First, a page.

Ordinarily, I prefer to focus on a specific scam in this column, but I’m going to make an exception this week now that the Council of Better Business Bureaus has released its “Top Ten Scams of 2013.”
While I’ve written about some of these since this column launched last summer, I thought it would be useful to share what the council – the umbrella organization for the 113 local bureaus in the U.S. and Canada – deemed to be its top scams of the year.
“These are not necessarily the scams with the biggest losses, or those with the most victims, as many people don’t report scams or even know they’ve been victimized,” said council spokeswoman Katherine Hutt in a news release announcing the scams last month. “These are the scams that seemed to be the most widespread, aimed at the most vulnerable, growing in popularity, or just plain audacious.”
So here they are in the order in which they were listed:
- Medical alert scam: As I wrote back in January, this telemarketing scam preys on seniors by misleading them into thinking that a family member or friend has purchased a medical-alert device on their behalf. All they have to do, they are told, is to provide either bank or credit-card information, which triggers an immediate $35 monthly service charge. And, in many cases, they never get the device, either.
- Auction reseller scam: In this scheme, buyers on eBay or other auction sites persuade the seller to ship the item they purchased prior to payment because of a family emergency. The buyer then generates a phony PayPal email notice to confirm payment, which, of course, never arrives.
- Arrest warrant scam: Here’s another one I touched on a few times last year. Using “spoofing” technology to fool caller ID devices, scam artists impersonate law-enforcement officials and claim they have a warrant for your arrest unless you agree to pay a fine immediately by wire transfer or a prepaid debit card. Naturally, no such warrant exists.
- Invisible home improvements: In this popular scheme, unscrupulous repair crews knock on your door or contact you online to say they just so happen to be in the neighborhood and therefore can give you a “great deal” on a home-improvement project. Many times, the shoddy work targets areas that are difficult for the homeowner to inspect, such as air ducts, chimneys, crawl spaces, etc.
- Casting call scam: While not as prevalent as others, the BBB says this scam is on the rise, thanks to the popularity of TV shows such as “American Idol” and “Project Runway.” Here, individuals pose as agents or talent scouts and persuade you to pay for the privilege of trying out for a part that doesn’t exist.
- Foreign currency scam: Scam artists convince you to invest in what they describe as “low-risk, high-return” currencies in foreign countries, which they claim are bound to rise when the governments revalue them. And while you may take possession of the currency in question, it turns out it isn’t that easy to sell and is unlikely to rise in value as much as promised.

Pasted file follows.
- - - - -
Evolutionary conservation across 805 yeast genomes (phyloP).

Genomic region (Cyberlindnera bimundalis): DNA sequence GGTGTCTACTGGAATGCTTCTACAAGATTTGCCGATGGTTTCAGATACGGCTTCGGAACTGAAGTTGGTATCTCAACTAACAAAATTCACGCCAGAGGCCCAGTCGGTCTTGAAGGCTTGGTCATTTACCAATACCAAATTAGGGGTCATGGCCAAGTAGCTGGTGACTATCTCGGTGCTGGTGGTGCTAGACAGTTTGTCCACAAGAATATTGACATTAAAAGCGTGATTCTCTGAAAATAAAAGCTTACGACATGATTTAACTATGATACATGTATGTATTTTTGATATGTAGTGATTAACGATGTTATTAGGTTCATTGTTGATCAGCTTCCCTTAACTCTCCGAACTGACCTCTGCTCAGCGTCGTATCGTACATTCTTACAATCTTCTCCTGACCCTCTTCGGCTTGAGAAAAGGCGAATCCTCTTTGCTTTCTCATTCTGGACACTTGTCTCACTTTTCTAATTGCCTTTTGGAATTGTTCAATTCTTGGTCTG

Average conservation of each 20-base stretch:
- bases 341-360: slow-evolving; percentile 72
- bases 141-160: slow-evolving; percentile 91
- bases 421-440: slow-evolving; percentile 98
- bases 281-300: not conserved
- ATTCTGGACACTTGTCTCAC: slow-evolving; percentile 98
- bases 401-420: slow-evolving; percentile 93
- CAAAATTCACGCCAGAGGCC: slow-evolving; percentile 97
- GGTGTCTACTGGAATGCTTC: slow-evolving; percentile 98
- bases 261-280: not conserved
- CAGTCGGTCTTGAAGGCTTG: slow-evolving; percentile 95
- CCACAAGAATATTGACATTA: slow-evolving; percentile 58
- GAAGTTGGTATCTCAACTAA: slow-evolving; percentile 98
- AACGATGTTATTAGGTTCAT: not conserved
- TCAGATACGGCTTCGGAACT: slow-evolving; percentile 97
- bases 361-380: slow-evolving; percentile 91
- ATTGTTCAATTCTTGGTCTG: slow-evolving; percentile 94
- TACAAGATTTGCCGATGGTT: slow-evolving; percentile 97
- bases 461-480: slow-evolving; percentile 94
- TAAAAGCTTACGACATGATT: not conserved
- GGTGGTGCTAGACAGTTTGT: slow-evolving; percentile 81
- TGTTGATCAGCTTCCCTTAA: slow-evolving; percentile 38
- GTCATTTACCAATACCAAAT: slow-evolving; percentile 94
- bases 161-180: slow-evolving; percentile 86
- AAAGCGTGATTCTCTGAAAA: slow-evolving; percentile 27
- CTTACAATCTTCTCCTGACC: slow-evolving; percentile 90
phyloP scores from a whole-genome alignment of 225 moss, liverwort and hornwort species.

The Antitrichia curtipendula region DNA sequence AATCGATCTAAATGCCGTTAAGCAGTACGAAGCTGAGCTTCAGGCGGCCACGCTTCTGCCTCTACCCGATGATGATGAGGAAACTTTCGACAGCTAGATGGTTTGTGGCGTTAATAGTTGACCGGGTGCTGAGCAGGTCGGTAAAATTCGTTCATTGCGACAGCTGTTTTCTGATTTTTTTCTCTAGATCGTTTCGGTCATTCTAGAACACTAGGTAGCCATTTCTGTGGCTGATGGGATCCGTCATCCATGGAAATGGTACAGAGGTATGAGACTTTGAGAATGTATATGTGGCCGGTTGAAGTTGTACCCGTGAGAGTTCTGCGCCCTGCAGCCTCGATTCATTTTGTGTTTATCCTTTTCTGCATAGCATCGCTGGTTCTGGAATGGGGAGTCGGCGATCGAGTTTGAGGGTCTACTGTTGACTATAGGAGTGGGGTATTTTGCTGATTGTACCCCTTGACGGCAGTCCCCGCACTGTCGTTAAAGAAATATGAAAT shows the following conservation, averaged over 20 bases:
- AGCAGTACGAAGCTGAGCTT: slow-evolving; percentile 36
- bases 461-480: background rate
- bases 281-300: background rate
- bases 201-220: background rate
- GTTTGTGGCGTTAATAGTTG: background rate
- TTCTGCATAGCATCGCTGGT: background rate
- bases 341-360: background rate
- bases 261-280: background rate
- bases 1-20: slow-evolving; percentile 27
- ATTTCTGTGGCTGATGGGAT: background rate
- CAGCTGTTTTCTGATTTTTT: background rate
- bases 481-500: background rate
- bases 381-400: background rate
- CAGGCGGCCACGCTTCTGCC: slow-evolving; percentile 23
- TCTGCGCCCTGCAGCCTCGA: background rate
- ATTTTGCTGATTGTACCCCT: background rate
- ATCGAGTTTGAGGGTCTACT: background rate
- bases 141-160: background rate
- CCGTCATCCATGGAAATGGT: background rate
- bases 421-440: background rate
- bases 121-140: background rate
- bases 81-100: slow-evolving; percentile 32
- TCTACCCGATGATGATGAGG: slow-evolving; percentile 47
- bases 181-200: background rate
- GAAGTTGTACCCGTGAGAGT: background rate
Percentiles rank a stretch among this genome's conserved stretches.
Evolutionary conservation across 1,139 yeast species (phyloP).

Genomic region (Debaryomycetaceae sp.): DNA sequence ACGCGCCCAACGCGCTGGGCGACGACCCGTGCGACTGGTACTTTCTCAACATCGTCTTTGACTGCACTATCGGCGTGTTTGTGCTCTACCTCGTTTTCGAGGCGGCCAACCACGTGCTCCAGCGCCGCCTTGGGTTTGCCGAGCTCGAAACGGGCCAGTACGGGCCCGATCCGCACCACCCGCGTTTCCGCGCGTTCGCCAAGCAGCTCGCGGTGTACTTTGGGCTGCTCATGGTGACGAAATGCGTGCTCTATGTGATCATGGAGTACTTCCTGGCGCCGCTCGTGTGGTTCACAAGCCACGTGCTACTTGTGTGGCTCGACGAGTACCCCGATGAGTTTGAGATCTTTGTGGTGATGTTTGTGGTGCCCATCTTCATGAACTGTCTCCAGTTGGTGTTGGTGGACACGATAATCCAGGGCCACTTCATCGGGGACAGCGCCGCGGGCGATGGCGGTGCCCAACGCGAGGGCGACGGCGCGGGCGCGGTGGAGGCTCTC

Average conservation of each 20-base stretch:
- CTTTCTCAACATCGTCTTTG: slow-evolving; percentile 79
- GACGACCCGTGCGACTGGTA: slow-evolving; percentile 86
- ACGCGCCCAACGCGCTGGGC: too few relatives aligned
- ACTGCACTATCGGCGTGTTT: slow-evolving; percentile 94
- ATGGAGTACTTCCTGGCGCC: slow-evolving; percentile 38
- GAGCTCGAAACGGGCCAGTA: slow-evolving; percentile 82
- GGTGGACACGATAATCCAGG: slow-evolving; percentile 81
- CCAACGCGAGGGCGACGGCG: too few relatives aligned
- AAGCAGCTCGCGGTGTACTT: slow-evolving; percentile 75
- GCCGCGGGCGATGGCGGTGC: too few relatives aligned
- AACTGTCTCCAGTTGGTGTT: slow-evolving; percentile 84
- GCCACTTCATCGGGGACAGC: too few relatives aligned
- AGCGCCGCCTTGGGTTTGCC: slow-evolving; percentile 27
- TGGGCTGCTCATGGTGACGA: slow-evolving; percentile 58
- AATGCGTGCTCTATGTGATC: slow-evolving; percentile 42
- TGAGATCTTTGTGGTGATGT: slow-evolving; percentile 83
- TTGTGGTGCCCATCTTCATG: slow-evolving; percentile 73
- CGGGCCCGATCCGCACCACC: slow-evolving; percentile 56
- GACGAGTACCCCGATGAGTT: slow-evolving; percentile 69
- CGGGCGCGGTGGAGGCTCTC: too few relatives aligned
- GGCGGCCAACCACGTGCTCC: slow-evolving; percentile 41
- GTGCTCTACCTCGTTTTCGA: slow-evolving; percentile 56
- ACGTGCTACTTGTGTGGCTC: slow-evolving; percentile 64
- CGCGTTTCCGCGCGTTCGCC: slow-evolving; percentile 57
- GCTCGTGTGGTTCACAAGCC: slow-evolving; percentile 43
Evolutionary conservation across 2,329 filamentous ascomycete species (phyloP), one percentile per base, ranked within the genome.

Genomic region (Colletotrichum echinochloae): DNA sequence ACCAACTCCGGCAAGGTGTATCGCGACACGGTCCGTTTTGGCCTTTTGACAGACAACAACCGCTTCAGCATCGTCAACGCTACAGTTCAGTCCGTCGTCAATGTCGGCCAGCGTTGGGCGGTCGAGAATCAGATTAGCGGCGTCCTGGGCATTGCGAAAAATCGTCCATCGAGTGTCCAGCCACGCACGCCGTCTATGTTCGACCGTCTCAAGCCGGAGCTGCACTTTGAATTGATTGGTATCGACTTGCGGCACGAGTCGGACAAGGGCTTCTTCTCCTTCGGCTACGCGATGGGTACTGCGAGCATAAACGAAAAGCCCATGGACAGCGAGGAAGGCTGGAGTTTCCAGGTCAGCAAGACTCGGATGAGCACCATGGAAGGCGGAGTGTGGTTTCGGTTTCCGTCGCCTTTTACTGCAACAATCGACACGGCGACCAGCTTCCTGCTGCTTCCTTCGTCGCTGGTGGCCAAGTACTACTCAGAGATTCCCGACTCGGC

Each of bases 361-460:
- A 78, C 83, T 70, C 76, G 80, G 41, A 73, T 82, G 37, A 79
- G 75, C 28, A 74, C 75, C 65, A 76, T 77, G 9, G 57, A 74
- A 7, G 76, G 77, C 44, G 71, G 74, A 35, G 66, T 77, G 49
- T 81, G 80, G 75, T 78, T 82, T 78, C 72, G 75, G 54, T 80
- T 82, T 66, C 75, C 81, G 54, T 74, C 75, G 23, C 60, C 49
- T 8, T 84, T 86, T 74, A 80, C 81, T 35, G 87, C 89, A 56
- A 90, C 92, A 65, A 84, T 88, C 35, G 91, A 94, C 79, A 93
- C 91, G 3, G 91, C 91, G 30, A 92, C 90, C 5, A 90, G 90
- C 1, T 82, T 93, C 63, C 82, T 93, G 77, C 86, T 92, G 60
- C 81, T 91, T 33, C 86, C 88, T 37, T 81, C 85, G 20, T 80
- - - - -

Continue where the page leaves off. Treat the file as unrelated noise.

- Scam texts: Known as “smishing,” these are texts purportedly from your bank asking you to confirm information or “reactivate your debit card” by clicking on a link on your smartphone. The result? Scammers may steal your private banking information or download malware that gives them access to data stored on your phone.
- Do Not Call scams: How’s this for irony? Con artists call you to either register or confirm your participation in the National Do Not Call list. If you express interest, they will ask for your name, address and Social Security number, or try to convince you to pay a fee to join the free registry.
- Fake friend scam: Scam artists are reaching out on Facebook to “friend” people as a pretense for stealing their online identities and then recommending shady websites that can download malware or create other havoc on your computer or phone.
- Affordable Care Act scam: This one earned the BBB’s designation as its “Scam of the Year” – and with good reason. The passage of the law gave scam artists numerous opportunities to con Americans into parting with sensitive personal and financial information. This includes one ruse I wrote about last fall that misled seniors into thinking they had to sign up for a new Medicare card under the law.
I hope you found this list useful. If you have been the target or victim of any of these scams, please contact me and I’ll consider dedicating a future column to that topic.
Nick Pappas is assistant business editor at the Albuquerque Journal. Contact him at email@example.com, 505-823-3847 or on Twitter at @nickpapp if you are aware of what sounds like a scam. To report a scam to law enforcement, contact the New Mexico Consumer Protection Division toll-free at 1-800-678-1508.